Former Pittsburgh Officer Michael Rosfeld Found Not Guilty In Fatal Shooting Of 17-Year-Old Antwon Rose

Former Pittsburgh Officer Michael Rosfeld Found Not Guilty In Fatal Shooting Of 17-Year-Old Antwon Rose

Rose's mother, Michelle Kenney, warned other jurisdictions considering hiring Rosfeld, saying, "he murdered my son."

Published June 27, 2018


On Friday, former East Pittsburgh officer Michael Rosfeld, 30, was acquitted for the June 2018 fatal shooting of 17-year-old Antwon Rose.

Immediately after the verdict was announced, a crowd gathered outside of the Allegheny County Courthouse and began protesting into the night, reported WTAE.

Back in 2018, Rosfeld pulled over a car to investigate a reported drive-by shooting. During the stop, Rose began running from the car and was shot three times, including in the back, by Rosfeld.

Authorities determined Rose was an unarmed passenger in the vehicle and was not the gunman in the drive-by shooting.

During the trial, which lasted only four days, Rosfeld’s lawyer argued the officer was justified.

Clifford Jobe, an expert witness on use of force, took the stand and said Rosfeld’s use of force was consistent with training.

Two days after Rosfeld was found not guilty, a vigil was held to honor Rose. During the gathering, Michelle Kenney, Rose’s mother, told reporters her fight isn’t over.

“The problem is the law. The problem isn’t the individual. If we rewrite the law, then all individuals gotta abide by it, so we, that’s where we gotta start at. So no, it’s not over for me. I got a long fight ahead of me, a long fight. We gotta rewrite the law and one way or the other, Michael Rosfeld gotta answer for what he did to Antwon. He gotta answer for that,” Kenney told local news stations.  

According to Kenney, Rosfeld showed no remorse during the trial.

“When that verdict was read, it was no remorse, it was relief. Because he knew, his mother knew, his wife knew and his family knew that he was a murderer, so there was never, never once did they shed a tear or feel any remorse for what happened to Antwon,” she added.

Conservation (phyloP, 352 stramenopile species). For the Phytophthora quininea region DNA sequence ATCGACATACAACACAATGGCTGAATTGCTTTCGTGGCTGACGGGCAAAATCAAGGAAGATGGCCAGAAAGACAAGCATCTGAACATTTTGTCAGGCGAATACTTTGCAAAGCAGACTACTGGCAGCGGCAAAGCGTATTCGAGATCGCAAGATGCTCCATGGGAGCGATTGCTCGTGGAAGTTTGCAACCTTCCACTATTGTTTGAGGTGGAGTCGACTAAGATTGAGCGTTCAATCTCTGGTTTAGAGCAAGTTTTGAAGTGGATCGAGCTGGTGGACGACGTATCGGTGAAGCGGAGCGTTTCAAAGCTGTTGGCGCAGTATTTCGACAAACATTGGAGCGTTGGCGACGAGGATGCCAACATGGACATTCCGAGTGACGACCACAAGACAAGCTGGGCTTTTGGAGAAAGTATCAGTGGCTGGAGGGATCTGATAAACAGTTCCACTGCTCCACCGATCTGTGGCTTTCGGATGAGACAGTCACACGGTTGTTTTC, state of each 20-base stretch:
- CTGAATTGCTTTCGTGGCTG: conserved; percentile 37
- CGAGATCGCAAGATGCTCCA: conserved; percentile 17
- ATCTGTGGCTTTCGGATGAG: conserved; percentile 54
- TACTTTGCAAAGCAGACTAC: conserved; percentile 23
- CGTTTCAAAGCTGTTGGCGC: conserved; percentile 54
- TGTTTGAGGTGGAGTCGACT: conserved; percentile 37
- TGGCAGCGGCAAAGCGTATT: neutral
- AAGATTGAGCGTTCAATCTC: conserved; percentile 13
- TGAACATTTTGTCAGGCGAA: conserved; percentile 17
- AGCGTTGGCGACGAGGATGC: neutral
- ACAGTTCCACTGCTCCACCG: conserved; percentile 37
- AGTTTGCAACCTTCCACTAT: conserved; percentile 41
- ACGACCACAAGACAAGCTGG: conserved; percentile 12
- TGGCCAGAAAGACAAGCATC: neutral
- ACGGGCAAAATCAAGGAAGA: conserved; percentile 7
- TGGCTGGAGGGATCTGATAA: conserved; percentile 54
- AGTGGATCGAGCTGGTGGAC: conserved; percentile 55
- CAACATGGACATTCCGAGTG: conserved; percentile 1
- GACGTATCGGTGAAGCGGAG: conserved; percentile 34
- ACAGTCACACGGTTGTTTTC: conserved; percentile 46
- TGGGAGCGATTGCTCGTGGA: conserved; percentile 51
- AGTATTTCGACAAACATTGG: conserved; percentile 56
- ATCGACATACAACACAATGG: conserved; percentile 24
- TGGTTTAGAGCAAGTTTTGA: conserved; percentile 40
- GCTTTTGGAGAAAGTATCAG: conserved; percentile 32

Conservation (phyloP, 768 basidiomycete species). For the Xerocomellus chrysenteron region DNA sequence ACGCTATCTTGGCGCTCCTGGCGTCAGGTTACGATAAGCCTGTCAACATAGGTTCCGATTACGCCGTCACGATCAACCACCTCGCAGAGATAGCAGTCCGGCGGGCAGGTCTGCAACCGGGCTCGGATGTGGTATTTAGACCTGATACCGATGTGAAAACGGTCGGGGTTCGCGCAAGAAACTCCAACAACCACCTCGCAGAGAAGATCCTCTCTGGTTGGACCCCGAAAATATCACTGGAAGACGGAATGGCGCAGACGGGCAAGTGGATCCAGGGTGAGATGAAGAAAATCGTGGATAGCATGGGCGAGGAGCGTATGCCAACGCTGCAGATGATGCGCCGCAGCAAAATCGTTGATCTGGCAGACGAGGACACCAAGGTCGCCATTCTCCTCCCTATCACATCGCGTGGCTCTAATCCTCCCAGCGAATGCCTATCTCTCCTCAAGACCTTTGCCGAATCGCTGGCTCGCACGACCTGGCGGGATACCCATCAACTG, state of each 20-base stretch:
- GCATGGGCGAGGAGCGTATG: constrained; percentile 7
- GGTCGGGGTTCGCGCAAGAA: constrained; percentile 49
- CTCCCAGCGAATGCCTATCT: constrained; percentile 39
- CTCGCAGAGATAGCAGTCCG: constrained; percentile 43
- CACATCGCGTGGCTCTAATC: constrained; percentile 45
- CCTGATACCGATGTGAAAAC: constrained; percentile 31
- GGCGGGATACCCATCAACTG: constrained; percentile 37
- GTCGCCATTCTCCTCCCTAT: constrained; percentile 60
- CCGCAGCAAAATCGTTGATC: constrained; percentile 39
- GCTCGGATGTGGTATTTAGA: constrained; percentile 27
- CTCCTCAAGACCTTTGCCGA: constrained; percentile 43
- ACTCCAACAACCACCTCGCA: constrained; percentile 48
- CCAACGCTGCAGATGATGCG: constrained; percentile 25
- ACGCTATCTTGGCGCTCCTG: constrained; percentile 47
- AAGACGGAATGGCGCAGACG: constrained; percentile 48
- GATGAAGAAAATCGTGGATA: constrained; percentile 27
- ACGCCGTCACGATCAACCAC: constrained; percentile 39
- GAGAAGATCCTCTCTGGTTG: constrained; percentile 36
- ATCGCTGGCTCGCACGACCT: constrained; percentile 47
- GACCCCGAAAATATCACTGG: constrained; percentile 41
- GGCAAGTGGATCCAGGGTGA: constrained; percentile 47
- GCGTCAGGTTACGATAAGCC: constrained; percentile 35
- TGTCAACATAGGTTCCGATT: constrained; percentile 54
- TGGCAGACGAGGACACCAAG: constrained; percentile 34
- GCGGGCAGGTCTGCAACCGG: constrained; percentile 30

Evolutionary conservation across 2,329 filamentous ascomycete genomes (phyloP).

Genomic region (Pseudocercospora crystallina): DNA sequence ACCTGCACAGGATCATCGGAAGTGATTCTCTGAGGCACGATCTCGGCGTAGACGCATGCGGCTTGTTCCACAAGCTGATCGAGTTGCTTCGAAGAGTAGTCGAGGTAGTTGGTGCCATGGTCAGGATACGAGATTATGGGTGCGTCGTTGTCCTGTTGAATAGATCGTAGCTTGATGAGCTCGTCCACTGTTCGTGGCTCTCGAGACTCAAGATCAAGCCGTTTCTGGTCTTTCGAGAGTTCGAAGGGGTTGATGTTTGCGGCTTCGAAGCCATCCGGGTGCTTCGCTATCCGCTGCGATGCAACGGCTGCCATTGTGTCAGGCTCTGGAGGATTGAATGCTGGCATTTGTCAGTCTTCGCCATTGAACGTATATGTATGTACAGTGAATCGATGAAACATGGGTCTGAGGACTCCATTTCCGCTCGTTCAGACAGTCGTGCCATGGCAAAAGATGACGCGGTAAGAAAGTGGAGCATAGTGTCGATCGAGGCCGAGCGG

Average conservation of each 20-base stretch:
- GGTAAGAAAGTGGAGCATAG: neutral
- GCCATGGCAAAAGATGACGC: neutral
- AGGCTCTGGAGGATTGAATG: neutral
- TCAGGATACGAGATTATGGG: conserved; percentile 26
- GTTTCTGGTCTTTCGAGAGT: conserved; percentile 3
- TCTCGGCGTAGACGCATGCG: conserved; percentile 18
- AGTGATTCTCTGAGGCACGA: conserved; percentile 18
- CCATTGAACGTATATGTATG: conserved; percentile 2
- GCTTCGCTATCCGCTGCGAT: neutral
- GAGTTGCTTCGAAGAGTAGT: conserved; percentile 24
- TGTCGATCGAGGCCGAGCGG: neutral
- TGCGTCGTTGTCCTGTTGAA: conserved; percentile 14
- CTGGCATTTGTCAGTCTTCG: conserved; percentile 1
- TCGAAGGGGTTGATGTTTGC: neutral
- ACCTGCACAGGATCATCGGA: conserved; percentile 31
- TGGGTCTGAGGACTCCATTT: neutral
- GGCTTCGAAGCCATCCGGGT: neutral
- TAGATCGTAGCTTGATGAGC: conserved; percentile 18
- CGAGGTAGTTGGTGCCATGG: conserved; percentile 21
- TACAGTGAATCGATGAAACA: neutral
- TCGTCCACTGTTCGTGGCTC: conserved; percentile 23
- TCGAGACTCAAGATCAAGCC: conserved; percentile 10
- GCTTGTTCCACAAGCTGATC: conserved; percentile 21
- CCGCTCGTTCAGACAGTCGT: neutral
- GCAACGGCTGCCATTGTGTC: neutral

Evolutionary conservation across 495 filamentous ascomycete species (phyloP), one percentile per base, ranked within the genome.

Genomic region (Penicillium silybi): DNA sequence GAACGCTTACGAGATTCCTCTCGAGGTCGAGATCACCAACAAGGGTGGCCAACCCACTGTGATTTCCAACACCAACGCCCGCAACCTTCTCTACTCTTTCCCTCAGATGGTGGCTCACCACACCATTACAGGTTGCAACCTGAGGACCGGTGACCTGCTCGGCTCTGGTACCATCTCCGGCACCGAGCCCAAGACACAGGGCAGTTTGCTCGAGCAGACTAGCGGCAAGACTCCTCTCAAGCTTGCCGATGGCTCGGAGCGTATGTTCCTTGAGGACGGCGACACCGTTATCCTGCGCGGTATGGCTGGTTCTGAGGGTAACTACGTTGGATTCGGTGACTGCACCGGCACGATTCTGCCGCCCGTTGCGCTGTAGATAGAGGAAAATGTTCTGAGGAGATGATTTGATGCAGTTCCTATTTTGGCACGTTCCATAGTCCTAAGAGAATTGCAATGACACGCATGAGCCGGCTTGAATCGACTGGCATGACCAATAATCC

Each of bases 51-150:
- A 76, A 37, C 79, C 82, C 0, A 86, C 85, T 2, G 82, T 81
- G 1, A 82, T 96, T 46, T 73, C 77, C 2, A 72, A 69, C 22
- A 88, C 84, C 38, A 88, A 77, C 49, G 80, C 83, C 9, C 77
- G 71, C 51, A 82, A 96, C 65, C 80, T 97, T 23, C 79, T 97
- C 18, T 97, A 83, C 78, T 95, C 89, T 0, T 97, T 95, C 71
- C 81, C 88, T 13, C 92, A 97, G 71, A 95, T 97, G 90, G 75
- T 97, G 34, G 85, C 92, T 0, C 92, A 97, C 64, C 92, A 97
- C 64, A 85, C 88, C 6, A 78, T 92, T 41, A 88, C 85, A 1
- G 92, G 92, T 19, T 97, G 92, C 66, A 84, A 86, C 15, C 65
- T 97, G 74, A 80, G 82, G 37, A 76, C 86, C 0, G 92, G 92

Kenney went on to warn other police departments who are considering hiring Rosfeld.

“One more thing before I forget — in the state of Pennsylvania and in Allegheny County, when you get fired from a jurisdiction, you can get hired by another one. To all of those jurisdictions in Allegheny County, before they say I’m defaming him, he murdered my son. Whether he was convicted or not, he murdered my son. They say if you do it once, you’ll do it twice,” she said. “So if another jurisdiction decides that they want to pick up that liability, just remember Antwon Michael Rose II is deceased. Now you can hire him if you want to, I’m not here to stop you. But somebody else’s mother is gonna be sitting my shoes and there’ll be another court case.”


Prosecutors charged the white East Pittsburgh police officer who fatally shot 17-year-old Antwon Rose II with criminal homicide on Wednesday.

According to court records obtained by CNN, Officer Michael Rosfeld was arraigned Wednesday morning and his bail was set at $250,000, court records show. A preliminary hearing is set for July 6. Details from the criminal complaint revealed the unarmed Black teen was shot three times — once in his face, once in the right arm and one shot to the middle of his back — during the June 19 incident.

While the complaint also noted Rose was a passenger in a car suspected in an earlier shooting, the teen did not appear to be the shooter and Rosfeld made inconsistent statements about whether he believed Antwon had a gun during the fatal encounter.

During the traffic stop, Rosfeld ordered the driver out of the car and onto the ground. While the driver was being handcuffed, Rose and another passenger "bolted" from the vehicle, prompting Rosfeld to discharge his weapon, police told CNN.

After the shooting, investigators found two guns under the passenger seat: a 9mm Glock with a 17-round clip missing one bullet and a .40-caliber Glock with an extended clip containing 18 rounds, the complaint read.

At the hospital, police collected Antwon's belongings, which included a light-colored T-shirt and an empty magazine for the 9mm Glock.

According to the complaint, another police officer told investigators what they believed happen during the shooting. While the driver of the car was instructed to get on the ground, the front-seat passenger exited the vehicle and "turned his hand toward Officer Rosfeld and he, Officer Rosfeld, saw something dark that he perceived as a gun,” said police.

He stepped out from behind his car door for a better view and opened fire, the officer told investigators. 

Antwon Rose was laid to rest on Monday and thousands attended his funeral.

Written by Rachel Herron

(Photo: Allegheny County District Attorney's Office)


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